Poignant Immobility: Temporality in the Works of Barthes, Lispector, Proust and Tarkovsky translation missing: es.hyrax.visibility.files_restricted.text

Kasel, Jacob (Fall 2018)

Permanent URL: https://etd.library.emory.edu/concern/etds/7p88ch529?locale=es
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Abstract

Roland Barthes’s 1980 text Camera Lucida explores the emotive potentials of the photographic medium in light of the recent death of Barthes’s own mother. In this work, Barthes claims that when photographs are poignant to us, they are “without culture” and leave us unable to “transform grief into mourning,” indicating that no cultural explanation for our pain can assuage it (90). Barthes’s ideas serve as a constant inspiration and reference point in my analysis of how visual images can generate intellectually and culturally uncapturable pain. I examine this concern across literary and cinematic examples. I begin with an analysis of Brazilian writer Clarice Lispector’s 1973 work Água Viva and its focus on the capacity of language to capture, almost photographically, the present moment of experience. I then look at another literary text concerned with our experience of the present moment and its relation to the past: French writer Marcel Proust’s seven volume Á la recherche du temps perdu. I pay special attention to the role of still and moving images in Proust’s depiction of our vision of the present and the past, which, as I discuss, exists in constant relation to our desires. Finally, I move further into a discussion of moving images by examining Russian director Andrei Tarkovsky’s 1975 film Mirror and the constant haunting presence of absence in it. By putting Barthes’s ideas into conversation with those of these three artists, I argue that our relation to the past is intricately intertwined with the ability of stillness and movement in our vision to generate unrepresentable sensorial experiences.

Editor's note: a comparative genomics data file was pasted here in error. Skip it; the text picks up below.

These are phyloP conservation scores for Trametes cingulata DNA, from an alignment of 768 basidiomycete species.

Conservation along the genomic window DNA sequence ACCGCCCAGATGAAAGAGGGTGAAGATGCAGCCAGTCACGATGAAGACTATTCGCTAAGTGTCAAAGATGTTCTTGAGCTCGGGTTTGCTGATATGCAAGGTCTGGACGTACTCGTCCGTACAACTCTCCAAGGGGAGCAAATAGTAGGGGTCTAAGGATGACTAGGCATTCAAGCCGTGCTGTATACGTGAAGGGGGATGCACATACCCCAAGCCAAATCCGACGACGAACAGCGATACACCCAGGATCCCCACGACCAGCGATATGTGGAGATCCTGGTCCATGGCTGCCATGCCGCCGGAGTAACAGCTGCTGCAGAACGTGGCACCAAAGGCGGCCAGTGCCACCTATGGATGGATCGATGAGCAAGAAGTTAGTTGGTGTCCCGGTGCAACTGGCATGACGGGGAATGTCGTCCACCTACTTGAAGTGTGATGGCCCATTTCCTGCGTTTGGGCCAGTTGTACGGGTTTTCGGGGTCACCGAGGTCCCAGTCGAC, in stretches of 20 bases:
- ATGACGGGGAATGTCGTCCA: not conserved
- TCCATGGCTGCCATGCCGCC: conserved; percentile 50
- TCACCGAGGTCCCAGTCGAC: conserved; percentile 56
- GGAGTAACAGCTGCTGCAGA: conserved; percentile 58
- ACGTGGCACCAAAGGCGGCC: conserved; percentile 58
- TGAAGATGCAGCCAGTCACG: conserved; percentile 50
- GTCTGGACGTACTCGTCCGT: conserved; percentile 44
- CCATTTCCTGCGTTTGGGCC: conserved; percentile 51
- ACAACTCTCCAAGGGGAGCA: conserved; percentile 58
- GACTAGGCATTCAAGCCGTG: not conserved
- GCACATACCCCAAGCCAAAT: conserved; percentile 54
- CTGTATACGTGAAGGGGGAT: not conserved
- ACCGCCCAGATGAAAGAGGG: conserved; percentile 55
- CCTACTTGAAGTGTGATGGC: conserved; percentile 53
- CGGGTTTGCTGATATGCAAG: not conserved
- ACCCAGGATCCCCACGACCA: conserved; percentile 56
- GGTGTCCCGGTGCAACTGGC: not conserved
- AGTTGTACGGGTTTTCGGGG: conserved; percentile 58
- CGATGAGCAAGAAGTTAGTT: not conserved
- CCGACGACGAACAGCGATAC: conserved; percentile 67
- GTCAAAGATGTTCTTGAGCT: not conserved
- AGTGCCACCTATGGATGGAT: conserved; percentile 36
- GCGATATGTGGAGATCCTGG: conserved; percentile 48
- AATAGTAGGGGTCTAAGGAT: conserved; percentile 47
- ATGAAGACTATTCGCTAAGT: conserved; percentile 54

Table of Contents

Introduction (1-4)

I.              Seeing with the Body: Photography and Writing in Clarice Lispector’s Água Viva and Roland Barthes’s Camera Lucida (5-23)

II.            Moving Stillness: the Photographic and Cinematic Potentials of Writing in Proust’s Á la recherche du temps perdu (24-48)

III.          Ghostly Reflections in the Mirrors of Andrei Tarkovsky’s Mirror (49-72)

Conclusion (73-76)

Appendix (77-111)

Bibliography (112-115)

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